Is online filesharing of copyrighted material ethical?

P2P represents the largest use of internet bandwidth today. A large proportion of this traffic is the sharing of copyrighted material. So if millions of people are doing it, is it realistic to label this activity as criminal?

Tags: 24, copyright, day, internet, question

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You actually asked multiple questions in your post. Is pirating media content criminal? Obviously, the answer to that is yes because it is illegal. Is it realistic to label the practice criminal? Once again, that is a pretty obvious no, because P2P is so commonplace that trying to eliminate it or prosecute every case would be more hopeless than Prohibition was. The third and title question- is sharing copyrighted material ethical? - is yet another obvious answer. Artists work hard to produce their work, and they deserve to be paid for their efforts. Ultimately, neither the government nor the music industry will be able to prevent piracy. However, a real man of character and integrity will make the right choice and purchase his music instead of stealing it.
Intellectual property is not a moral, but a practical, concept. That is, it is not natural law (in which government outlaws something because it's wrong), but social contract (in which government outlaws something because outlawing it is useful to society) -- at least, in the US Constitution, which states that the US government can do intellectual property law "in order to promote the useful arts."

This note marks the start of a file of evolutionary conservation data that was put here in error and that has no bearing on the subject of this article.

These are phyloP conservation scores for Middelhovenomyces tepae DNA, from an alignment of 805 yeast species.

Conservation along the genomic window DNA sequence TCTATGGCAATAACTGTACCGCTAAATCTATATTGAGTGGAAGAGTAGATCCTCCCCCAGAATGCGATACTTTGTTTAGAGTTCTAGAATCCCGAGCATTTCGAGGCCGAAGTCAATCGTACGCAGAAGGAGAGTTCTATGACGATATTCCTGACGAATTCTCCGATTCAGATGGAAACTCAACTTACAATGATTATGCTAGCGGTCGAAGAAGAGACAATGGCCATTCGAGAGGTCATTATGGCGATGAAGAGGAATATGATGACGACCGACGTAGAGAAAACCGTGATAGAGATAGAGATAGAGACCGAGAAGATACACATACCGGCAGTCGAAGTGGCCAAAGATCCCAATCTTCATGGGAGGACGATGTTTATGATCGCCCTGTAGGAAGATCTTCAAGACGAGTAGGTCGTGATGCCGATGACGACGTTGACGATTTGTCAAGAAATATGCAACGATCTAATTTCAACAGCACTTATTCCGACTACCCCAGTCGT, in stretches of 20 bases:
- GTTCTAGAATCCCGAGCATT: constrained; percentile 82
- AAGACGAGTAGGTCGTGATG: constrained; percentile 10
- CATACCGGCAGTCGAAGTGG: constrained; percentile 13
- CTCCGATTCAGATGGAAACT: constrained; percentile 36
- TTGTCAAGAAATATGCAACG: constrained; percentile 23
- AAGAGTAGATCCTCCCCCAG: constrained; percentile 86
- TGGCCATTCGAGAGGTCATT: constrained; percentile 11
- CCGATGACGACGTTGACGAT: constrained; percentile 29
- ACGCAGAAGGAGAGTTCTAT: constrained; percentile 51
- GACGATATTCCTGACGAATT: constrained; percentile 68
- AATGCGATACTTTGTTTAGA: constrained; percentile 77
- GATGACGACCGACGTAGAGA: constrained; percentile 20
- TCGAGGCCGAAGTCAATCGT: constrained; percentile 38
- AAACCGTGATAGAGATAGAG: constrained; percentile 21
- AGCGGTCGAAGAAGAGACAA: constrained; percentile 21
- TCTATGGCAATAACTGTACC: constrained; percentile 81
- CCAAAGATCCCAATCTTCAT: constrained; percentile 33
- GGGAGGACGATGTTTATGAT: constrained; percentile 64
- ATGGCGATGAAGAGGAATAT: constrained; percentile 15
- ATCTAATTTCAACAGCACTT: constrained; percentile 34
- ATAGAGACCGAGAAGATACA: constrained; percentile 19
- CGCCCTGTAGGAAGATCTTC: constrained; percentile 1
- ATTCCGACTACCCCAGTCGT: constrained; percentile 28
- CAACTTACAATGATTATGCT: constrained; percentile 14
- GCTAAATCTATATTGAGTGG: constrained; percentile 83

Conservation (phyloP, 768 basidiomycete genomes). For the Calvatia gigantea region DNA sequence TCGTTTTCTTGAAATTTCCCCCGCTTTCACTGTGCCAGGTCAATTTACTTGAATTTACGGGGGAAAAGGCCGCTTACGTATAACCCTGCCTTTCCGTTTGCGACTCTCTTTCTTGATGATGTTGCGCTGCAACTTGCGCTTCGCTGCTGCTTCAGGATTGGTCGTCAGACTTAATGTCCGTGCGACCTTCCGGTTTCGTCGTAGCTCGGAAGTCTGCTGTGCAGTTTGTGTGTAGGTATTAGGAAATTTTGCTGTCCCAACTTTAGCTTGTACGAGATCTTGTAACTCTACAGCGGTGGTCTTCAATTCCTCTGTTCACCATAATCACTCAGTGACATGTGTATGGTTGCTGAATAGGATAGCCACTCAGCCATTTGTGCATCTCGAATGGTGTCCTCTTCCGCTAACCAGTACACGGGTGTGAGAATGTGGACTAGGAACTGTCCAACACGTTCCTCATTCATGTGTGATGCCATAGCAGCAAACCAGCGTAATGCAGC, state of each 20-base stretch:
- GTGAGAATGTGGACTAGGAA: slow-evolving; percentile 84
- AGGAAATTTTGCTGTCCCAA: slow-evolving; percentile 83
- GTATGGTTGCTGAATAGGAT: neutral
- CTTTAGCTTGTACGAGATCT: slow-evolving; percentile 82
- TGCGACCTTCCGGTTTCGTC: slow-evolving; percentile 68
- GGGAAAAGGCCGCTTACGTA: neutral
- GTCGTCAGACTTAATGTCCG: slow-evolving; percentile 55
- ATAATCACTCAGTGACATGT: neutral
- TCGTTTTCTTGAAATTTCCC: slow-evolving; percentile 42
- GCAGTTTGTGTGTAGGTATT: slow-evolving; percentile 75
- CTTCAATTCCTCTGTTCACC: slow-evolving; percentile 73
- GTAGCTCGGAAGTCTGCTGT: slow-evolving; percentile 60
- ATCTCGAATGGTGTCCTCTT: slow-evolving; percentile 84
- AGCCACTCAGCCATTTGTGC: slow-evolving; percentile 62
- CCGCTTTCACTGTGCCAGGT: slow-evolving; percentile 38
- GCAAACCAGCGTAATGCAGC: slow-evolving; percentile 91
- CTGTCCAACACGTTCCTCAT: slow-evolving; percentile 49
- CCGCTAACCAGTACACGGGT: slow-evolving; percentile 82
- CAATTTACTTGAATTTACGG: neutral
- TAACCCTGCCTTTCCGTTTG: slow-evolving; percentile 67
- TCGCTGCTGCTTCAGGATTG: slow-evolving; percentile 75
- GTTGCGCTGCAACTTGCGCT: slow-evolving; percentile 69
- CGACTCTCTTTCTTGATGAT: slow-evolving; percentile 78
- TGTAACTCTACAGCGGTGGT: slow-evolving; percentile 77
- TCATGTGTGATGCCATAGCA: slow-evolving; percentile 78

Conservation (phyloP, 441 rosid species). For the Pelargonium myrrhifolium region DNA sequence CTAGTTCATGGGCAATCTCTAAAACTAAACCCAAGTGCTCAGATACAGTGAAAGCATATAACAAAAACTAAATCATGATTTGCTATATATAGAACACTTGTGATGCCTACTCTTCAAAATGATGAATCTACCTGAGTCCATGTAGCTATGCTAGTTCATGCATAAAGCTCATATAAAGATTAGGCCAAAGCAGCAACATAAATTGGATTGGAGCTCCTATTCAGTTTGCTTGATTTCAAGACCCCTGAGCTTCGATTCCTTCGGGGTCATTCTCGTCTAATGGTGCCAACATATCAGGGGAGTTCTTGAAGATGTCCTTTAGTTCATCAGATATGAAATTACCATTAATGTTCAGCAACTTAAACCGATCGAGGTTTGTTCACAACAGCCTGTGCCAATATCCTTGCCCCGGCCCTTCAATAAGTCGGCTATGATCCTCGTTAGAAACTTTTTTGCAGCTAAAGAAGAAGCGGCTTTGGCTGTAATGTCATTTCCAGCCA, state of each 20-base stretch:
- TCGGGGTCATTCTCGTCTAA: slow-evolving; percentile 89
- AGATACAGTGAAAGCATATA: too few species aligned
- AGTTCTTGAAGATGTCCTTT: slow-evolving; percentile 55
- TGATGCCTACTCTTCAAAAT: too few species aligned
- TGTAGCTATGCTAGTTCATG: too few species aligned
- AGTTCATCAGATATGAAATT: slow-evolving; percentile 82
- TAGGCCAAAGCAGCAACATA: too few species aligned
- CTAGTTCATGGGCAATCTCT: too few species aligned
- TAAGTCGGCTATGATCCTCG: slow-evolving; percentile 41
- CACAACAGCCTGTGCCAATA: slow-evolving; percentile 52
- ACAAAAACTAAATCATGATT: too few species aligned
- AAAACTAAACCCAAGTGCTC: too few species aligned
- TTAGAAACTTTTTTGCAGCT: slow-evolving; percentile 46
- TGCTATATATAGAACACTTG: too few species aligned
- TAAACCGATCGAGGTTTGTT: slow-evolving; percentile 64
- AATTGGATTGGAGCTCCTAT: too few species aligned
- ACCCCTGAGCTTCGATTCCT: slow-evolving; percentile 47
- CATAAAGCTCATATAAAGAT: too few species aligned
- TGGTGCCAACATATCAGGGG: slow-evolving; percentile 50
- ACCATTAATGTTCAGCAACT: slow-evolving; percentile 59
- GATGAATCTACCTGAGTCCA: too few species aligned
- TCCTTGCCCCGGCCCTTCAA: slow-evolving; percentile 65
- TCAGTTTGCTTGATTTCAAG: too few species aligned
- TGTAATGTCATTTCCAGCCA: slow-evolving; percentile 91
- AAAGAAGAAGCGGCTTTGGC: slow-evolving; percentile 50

I think this is a good way to think of it. Ideas are not like objects; if you take one, the person you took it from still has it. We should follow copyright law, but not because it's morally wrong to take an idea; we got by for thousands of years without people considering this to be an evil act. (You might say it's a good act, instead, if it's a good idea.) Instead, because we'll get more ideas if the originators can profit from them.

Which is, for example, why you can't copyright a font. If you did that, you could be sued for printing your own ideas, becasue you can't really do that without using a font! (I know that some font originators will claim to own their fonts; I am not sure about the computer representation of a font. That might be considered software. Or they might just be wrong.)
Quote:
"in order to promote the useful arts."

I think that we've reached a turning point in history now, where anyone can express themselves easily and cheaply over the internet, which is allowing creativity to flourish all around the world. Do you think that maybe it's not necessary for the government to help along the artistic community in this environment anymore?
Another issue is, should government outlaw things that people do on a massive scale?

I would tend to say no (not absolutely, but generally). But more interesting to me is the view people have that government *should* outlaw things they do and have no intention of ceasing to do. For example, most Americans want speeding to be illegal, and they want cops to be able to ticket them for it, and they have no intention of ceasing to speed. I think there's some cognitive dissonance going on there.